The premises of evolutionary educational psychology
The premises state there are
- (b) although plastic to some degree, these primary abilities are inherently constrained to the extent associated information patterns tended to be consistent across generations and within lifetimes (e.g., Caramazza & Shelton, 1998; Geary & Huffman, 2002);
- (c) other aspects of mind and brain evolved to enable the mental generation of potential future social, ecological, or climatic conditions and enable rehearsal of behaviors to cope with variation in these conditions, and are now known as general fluid intelligence, or gF (including skill at everyday reasoning/problem solving; Chiappe & MacDonald, 2005; Geary, 2005; Mithen, 1996); and
- (d) children are inherently motivated to learn in folk domains, with the associated attentional and behavioral biases resulting in experiences that automatically and implicitly flesh out and adapt these systems to local conditions (Gelman, 1990; Gelman & Williams, 1998; Gelman, 2003).
The principles of evolutionary educational psychology
The principles represent the foundational assumptions for an evolutionary educational psychology. The gist is knowledge and expertise that is useful in the cultural milieu or ecology in which the group is situated will be transferred across generations in the form of cultural artifacts, such as books, or learning traditions, as in apprenticeships (e.g., Baumeister, 2005; Richerson & Boyd, 2005; Flinn, 1997; Mithen, 1996). Across generations, the store of cultural knowledge accumulates and creates a gap between this knowledge base and the forms of folk knowledge and abilities that epigenetically emerge with children’s self-initiated activities.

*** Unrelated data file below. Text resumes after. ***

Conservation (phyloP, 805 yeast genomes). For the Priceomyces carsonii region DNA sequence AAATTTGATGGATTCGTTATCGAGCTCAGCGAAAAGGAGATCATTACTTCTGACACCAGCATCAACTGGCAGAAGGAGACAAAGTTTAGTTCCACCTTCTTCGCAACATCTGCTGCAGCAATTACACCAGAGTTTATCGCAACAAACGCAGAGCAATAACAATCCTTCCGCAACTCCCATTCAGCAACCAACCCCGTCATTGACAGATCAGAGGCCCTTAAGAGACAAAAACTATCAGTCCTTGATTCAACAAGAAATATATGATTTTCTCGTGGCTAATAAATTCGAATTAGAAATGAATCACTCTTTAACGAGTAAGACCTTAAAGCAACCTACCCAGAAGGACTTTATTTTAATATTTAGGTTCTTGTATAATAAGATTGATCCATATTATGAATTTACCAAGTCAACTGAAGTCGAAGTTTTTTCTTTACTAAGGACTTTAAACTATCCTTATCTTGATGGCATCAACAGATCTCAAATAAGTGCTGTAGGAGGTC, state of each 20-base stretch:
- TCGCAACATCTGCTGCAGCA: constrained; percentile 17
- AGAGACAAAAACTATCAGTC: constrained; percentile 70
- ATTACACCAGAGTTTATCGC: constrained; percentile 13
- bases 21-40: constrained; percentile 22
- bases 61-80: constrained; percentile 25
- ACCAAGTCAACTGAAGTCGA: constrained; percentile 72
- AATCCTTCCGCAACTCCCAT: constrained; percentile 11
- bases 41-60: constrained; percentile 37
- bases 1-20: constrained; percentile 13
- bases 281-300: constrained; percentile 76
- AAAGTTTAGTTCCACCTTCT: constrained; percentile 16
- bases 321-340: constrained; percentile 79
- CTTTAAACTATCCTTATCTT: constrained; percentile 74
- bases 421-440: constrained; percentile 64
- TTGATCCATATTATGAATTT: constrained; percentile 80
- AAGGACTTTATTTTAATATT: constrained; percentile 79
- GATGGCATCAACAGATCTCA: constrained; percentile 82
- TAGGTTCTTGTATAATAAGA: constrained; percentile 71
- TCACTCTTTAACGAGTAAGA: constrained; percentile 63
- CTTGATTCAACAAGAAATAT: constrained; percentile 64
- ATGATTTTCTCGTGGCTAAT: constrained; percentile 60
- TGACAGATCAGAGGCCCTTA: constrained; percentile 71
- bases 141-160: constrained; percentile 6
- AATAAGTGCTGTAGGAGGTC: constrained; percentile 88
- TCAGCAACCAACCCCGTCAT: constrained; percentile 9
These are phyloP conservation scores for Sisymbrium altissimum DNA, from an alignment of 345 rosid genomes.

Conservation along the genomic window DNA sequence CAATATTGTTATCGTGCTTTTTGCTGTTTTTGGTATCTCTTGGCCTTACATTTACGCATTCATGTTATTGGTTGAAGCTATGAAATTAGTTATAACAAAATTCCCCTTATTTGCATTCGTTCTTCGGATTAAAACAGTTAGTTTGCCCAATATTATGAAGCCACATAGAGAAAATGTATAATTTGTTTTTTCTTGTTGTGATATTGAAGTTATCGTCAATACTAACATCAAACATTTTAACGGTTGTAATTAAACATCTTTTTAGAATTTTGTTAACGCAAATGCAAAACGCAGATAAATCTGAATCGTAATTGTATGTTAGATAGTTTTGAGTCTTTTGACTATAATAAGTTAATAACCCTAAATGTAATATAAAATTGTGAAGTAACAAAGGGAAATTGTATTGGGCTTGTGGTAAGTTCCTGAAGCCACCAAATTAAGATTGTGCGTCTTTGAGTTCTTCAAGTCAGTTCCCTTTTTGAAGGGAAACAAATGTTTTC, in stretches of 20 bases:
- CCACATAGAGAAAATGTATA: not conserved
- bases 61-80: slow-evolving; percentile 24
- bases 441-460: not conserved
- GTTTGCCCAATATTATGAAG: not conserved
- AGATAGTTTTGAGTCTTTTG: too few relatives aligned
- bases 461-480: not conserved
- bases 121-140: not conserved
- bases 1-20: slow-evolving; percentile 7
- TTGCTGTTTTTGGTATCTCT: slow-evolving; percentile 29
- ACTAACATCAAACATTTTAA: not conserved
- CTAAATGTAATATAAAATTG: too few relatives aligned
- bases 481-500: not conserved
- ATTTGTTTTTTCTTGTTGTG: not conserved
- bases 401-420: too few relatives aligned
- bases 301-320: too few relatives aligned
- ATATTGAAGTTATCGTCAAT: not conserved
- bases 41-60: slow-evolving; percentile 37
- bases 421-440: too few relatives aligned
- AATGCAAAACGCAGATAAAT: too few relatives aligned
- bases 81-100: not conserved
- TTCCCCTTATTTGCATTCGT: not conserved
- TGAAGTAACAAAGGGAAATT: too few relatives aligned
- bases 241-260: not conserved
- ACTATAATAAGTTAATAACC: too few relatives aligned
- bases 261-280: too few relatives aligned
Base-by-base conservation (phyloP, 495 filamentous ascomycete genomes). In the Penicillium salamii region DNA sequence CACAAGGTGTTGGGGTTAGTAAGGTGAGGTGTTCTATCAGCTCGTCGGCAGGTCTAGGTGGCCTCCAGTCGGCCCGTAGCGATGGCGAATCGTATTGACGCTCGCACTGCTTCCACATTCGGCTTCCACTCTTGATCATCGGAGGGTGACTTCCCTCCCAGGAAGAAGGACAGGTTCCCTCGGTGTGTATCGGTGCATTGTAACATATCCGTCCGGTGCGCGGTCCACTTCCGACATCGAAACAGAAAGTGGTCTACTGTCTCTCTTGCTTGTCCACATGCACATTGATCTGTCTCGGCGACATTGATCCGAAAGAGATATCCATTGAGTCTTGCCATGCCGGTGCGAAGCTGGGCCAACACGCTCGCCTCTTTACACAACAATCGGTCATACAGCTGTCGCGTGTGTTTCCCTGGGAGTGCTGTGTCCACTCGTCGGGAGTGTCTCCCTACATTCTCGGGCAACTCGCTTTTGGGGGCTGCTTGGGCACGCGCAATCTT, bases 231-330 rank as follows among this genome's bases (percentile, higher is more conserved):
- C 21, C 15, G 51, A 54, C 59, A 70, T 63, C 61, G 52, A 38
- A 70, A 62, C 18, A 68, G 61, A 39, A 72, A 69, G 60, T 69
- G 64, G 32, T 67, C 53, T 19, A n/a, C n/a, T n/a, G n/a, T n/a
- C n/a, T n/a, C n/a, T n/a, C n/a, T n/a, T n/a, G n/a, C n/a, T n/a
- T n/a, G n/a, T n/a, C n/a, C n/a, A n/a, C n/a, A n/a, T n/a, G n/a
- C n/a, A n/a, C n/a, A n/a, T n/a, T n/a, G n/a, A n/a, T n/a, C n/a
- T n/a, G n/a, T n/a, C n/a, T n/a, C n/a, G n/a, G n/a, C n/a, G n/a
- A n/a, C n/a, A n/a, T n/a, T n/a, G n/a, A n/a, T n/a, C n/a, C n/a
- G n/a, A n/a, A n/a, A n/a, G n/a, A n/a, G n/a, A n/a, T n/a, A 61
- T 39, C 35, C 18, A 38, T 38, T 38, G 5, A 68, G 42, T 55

There must of course be an evolved potential to learn evolutionarily novel information and an associated bias to seek novelty during the developmental period and indeed throughout the life span; this may be related to the openness to experience dimension of personality (Geary, 1995, 2002, in press).
However, the cross-generational accumulation of knowledge across cultures, individuals, and domains (e.g., people vs. physics) has resulted in an exponential increase in the quantity of secondary knowledge available in modern societies today. For most people, the breadth and complexity of this knowledge will very likely exceed any biases to learn in evolutionary novel domains.
The creation of knowledge vs. the learning of knowledge
A related issue concerns the traits that enable the creation of biologically secondary knowledge and thus culture and the extent to which these traits overlap with the ability to learn knowledge created by others.
Stated differently, Is the goal of education to have children recreate the process of discovery, to learn the products of discovery, or some combination? Some educators have advocated a focus on the process of discovery without full consideration of the constellation of traits and opportunity that contribute to the creation of secondary knowledge (e.g., Cobb, Yackel, & Wood, 1992). In fact, research on creative-productive individuals suggests that the full constellation of traits that facilitate the discovery and creation of secondary knowledge is rare and not likely reproducible on a large scale (Simonton, 1999a, 1999b, 2003; Sternberg, 1999; Wai, Lubinski, & Benbow, 2005).